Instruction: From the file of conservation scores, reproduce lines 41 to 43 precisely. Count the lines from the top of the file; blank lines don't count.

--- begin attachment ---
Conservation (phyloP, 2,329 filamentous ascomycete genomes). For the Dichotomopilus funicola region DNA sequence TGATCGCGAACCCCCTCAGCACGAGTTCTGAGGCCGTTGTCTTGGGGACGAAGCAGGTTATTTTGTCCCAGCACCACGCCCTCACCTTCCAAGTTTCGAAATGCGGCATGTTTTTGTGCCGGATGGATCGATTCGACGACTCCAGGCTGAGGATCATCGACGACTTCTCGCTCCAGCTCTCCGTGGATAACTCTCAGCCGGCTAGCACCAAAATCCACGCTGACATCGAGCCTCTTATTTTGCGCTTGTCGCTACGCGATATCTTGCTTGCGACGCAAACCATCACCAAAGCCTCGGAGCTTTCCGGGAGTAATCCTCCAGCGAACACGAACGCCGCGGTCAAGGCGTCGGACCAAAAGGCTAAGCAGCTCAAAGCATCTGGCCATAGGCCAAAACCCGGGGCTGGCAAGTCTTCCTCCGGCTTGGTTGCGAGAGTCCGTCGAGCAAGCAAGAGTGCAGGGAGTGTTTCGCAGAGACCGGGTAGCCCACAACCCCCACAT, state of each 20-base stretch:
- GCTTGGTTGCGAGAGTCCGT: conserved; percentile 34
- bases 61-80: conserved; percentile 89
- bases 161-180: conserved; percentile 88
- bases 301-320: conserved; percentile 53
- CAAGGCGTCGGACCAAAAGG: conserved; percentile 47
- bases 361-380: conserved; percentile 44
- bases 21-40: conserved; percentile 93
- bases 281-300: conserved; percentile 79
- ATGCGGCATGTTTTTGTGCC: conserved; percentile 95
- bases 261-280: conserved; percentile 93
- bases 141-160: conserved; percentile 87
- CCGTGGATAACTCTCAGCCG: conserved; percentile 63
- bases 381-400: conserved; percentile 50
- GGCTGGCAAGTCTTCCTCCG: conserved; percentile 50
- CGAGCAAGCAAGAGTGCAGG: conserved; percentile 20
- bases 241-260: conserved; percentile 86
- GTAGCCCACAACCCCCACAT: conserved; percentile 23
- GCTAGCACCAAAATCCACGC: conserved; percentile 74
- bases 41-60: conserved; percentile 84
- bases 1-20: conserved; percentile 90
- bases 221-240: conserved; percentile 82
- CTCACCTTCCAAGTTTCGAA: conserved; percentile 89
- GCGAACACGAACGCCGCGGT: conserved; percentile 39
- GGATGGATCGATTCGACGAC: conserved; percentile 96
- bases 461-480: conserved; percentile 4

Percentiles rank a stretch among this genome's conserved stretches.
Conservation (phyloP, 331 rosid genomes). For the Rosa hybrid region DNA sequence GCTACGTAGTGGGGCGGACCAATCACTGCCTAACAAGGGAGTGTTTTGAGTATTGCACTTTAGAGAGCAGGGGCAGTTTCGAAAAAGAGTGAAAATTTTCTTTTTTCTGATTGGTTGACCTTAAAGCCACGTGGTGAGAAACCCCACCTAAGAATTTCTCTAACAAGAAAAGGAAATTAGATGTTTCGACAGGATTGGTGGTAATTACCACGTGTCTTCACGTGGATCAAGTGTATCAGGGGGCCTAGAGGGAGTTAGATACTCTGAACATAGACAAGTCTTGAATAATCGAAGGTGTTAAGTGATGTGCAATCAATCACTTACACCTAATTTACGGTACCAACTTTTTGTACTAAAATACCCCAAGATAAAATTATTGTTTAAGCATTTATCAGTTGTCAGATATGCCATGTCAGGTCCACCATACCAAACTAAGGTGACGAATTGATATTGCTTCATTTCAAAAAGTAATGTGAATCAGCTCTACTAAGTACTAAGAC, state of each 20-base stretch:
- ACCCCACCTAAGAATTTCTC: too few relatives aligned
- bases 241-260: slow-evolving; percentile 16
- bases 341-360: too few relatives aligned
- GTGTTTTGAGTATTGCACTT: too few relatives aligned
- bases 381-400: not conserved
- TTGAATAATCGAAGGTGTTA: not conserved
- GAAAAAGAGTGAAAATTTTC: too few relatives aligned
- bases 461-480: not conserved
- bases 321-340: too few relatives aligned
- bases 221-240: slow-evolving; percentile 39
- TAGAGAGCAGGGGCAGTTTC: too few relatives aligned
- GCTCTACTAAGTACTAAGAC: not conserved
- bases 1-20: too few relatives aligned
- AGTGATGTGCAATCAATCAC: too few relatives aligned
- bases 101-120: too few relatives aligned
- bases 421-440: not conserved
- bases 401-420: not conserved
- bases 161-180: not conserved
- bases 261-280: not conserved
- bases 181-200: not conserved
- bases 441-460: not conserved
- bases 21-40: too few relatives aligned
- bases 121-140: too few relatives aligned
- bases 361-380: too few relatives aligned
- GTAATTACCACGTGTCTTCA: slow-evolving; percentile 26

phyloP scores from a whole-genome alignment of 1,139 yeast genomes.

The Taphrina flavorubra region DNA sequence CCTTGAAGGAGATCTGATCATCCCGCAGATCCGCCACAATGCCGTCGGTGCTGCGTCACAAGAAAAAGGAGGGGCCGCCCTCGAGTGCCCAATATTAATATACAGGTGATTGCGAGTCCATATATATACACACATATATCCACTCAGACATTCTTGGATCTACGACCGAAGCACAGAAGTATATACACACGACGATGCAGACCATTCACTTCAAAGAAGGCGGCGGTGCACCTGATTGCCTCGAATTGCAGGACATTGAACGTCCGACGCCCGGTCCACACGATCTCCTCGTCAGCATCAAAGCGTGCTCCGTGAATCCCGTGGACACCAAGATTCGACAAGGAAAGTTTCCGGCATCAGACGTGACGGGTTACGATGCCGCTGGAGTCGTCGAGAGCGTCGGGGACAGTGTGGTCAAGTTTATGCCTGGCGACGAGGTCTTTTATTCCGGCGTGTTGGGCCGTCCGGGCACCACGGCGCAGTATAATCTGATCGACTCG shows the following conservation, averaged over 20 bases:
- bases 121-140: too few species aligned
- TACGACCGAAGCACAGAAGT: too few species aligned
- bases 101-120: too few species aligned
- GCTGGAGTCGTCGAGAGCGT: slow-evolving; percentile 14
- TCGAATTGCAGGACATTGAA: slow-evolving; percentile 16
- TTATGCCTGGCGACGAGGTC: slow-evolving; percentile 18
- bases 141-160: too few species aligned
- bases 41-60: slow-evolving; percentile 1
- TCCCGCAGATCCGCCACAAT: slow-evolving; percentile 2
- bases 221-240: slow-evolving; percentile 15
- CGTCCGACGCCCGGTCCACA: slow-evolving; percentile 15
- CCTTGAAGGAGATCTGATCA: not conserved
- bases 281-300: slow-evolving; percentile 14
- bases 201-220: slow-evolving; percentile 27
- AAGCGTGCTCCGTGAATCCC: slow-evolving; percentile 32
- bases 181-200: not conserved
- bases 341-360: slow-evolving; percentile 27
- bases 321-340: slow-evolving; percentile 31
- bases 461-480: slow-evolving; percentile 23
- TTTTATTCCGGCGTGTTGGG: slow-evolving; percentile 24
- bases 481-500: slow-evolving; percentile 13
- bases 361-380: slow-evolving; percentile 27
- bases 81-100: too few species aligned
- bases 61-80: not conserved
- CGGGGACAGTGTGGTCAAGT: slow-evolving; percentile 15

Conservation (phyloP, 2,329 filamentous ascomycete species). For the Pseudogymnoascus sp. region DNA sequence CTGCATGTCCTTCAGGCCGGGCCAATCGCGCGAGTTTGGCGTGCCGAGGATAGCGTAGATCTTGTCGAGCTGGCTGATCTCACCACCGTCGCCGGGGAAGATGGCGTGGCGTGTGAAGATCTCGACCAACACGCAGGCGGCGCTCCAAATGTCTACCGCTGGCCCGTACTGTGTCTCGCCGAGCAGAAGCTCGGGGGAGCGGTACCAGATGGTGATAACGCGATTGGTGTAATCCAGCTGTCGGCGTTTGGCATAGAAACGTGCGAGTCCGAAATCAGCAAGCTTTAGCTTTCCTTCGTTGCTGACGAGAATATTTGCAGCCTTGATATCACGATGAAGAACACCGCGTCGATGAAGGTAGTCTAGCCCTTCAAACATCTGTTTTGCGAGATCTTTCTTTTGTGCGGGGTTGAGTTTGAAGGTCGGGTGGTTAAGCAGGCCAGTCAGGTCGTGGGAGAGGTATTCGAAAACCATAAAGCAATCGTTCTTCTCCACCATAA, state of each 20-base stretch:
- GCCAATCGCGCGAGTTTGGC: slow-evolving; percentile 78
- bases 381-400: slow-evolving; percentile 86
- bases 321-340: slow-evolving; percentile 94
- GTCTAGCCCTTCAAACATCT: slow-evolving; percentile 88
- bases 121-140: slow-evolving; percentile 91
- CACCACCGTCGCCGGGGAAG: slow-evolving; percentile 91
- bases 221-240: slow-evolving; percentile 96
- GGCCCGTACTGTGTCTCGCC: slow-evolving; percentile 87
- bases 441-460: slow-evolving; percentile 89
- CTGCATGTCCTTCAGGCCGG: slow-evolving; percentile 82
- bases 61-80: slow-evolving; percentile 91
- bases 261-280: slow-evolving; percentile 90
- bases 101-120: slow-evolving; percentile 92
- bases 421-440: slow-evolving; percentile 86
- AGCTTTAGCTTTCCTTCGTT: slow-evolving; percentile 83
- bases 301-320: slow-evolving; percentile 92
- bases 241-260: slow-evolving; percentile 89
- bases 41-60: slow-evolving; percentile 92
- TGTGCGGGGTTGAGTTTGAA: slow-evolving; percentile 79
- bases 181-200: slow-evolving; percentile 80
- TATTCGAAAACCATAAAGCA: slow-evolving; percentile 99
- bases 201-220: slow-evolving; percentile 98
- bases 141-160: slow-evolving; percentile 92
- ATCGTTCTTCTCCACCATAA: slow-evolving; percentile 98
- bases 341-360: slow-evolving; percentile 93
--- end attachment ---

- bases 1-20: too few relatives aligned
- AGTGATGTGCAATCAATCAC: too few relatives aligned
- bases 101-120: too few relatives aligned